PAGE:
My twin sister, Tegan, and I were born at Calgary General Hospital on September 19, 1980. Our parents had met six years earlier at Saint Mary’s High School. Both arrived in Calgary under duress as teenagers: my father an orphan from Vancouver, and my mother fresh from Catholic boarding school in Saskatchewan. Our mother briefly dated our father’s brother, and our father dated our mother’s best friend. After graduation, our father took a job working at a lumberyard, and our mother attended community college, where she earned a diploma in youth and child development. They began dating in the autumn of 1977 and married in June of 1978. With money for the down payment from our grandfather, they bought a house, and our mother became pregnant with twins. Thirty-two weeks later, we were prematurely born into the world eight minutes apart. Baby number one, born at 5:56 a.m., was my sister, Tegan Rain Quin. Baby number two was me, born at 6:04 a.m. and given—according to my mother’s retelling—her second-favorite name, Sara Keirsten Quin. When Tegan and I finally left the hospital a month later, we were still so tiny that our mother dressed us in doll’s clothing.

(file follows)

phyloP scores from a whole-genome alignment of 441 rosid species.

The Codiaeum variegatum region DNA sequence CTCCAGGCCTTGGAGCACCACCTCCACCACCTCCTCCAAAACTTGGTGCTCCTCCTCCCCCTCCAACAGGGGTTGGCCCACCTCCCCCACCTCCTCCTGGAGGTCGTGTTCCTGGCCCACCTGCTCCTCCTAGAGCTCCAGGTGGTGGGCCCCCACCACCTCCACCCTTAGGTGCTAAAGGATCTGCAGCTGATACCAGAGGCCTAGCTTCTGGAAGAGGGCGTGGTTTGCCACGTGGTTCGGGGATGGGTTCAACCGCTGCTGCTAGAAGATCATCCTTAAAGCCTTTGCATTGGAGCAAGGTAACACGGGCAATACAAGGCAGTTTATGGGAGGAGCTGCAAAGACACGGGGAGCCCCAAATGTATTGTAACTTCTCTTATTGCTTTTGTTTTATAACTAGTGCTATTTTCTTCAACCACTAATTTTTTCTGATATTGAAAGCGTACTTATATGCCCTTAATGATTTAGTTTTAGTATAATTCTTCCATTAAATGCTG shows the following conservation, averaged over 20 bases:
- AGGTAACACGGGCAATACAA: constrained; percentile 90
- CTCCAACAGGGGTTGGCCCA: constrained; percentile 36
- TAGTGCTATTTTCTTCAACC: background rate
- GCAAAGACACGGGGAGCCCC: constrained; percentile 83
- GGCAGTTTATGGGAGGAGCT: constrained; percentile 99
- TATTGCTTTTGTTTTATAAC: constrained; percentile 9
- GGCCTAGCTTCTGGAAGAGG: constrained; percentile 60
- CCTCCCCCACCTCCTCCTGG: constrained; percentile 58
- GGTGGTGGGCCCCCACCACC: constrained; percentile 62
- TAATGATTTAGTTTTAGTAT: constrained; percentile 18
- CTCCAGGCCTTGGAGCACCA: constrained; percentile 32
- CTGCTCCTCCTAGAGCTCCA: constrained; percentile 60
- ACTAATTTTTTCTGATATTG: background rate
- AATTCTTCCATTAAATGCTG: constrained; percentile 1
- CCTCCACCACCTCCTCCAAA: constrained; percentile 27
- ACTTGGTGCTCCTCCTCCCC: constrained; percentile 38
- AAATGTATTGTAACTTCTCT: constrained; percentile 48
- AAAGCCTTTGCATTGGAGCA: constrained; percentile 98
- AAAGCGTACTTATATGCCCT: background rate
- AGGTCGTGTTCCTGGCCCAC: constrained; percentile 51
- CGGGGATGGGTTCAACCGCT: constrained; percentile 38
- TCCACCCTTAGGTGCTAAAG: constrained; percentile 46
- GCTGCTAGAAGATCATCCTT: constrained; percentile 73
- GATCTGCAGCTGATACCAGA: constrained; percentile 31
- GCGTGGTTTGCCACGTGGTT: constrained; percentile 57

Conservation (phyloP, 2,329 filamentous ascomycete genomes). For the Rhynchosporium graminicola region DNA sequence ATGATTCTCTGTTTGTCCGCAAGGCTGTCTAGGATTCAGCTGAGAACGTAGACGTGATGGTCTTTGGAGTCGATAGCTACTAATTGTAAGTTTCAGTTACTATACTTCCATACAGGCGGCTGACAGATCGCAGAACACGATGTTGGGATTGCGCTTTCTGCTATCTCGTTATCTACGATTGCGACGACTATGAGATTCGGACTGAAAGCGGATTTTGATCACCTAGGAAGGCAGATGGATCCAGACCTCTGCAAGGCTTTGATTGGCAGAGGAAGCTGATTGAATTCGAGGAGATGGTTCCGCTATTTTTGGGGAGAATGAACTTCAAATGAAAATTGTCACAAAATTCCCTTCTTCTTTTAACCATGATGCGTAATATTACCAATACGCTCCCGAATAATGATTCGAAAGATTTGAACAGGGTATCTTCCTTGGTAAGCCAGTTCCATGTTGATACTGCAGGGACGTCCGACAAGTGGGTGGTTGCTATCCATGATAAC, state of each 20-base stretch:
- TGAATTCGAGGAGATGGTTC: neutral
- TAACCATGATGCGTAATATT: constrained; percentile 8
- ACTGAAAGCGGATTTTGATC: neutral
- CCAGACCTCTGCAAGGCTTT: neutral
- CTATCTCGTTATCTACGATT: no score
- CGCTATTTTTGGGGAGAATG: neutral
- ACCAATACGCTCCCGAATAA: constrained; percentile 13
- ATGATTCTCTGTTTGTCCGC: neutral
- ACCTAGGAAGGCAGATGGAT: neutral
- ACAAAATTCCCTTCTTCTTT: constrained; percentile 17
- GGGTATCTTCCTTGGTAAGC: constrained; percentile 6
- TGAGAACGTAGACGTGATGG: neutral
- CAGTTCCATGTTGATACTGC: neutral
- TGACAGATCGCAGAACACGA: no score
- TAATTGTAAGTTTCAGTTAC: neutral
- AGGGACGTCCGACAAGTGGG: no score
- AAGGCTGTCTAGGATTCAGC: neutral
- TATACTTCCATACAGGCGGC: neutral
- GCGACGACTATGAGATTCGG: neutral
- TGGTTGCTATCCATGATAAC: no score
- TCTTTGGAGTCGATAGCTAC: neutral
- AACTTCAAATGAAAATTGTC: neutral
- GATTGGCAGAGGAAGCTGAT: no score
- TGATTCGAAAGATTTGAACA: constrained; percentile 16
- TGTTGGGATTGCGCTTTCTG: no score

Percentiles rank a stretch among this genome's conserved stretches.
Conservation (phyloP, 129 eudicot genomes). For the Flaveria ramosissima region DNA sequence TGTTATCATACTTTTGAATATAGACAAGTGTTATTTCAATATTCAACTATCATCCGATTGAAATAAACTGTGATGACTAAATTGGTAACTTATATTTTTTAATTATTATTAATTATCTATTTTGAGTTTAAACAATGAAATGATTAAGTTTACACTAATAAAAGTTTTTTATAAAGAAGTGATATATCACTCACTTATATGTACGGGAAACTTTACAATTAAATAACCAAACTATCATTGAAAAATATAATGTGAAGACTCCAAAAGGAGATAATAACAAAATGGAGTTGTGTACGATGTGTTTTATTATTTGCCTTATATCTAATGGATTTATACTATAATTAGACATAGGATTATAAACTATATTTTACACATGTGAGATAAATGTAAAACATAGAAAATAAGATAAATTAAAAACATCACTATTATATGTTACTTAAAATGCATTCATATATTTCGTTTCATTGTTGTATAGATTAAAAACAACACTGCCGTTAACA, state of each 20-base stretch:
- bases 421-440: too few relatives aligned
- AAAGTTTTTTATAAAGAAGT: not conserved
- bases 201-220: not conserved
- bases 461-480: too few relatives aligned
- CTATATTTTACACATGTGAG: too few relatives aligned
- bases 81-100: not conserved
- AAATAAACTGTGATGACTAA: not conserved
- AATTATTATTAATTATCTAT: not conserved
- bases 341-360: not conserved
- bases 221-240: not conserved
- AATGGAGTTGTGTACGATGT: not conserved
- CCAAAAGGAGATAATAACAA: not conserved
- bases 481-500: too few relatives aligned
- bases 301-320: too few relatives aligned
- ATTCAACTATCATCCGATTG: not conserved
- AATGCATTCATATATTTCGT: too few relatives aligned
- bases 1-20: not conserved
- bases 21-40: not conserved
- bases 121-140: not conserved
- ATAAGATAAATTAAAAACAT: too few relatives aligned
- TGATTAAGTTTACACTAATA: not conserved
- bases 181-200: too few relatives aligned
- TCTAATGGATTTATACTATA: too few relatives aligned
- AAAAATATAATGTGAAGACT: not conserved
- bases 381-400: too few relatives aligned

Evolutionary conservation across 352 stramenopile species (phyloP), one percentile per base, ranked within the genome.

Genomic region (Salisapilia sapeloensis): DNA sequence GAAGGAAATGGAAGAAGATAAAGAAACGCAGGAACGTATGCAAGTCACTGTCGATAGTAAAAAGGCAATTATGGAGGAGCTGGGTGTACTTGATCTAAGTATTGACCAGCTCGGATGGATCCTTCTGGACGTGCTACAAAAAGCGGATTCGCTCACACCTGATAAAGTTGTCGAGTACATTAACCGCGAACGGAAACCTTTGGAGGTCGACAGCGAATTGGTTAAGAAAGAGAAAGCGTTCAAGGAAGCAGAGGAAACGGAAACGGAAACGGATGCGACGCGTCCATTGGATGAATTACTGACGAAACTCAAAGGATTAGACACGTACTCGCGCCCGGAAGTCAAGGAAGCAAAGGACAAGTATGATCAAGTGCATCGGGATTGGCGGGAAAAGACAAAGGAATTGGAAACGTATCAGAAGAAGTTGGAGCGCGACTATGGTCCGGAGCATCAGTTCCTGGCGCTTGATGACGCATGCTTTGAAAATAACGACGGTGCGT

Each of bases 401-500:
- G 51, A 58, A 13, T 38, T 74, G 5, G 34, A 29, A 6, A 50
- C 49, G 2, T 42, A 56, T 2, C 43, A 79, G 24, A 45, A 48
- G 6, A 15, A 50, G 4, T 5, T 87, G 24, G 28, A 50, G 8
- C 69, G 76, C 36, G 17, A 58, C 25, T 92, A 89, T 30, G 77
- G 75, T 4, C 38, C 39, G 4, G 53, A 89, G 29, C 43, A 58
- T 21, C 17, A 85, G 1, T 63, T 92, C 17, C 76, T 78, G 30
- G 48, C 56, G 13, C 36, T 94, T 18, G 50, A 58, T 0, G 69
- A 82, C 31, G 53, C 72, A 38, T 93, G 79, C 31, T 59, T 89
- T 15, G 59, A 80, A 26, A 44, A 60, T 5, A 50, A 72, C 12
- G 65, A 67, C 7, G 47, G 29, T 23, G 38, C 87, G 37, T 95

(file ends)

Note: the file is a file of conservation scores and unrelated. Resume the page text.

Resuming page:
By all accounts we were extremely easy babies, soothed by the sight of each other, delighting in hand-to-hand combat for hours on a blanket spread out on the living room floor. Our parents’ marriage, however, was difficult. Our father often seemed depressed and prone to long silences that stretched for weeks; our mother was explosive and at her wit’s end. They separated in 1984, and our dad took off for Mexico. When he returned a few months later, he slept in one of a set of wooden bunk beds in the unfinished basement of our house, his alarm clock casting a hellish red glow. The summer before Tegan and I started grade one, he moved out for good and the divorce was finalized. In 1987 our mom started dating Bruce, a handsome man who worked at a steel mill and drove a Camaro. He moved in with us in 1990, and though he and our mother were not married, we referred to him as our stepdad.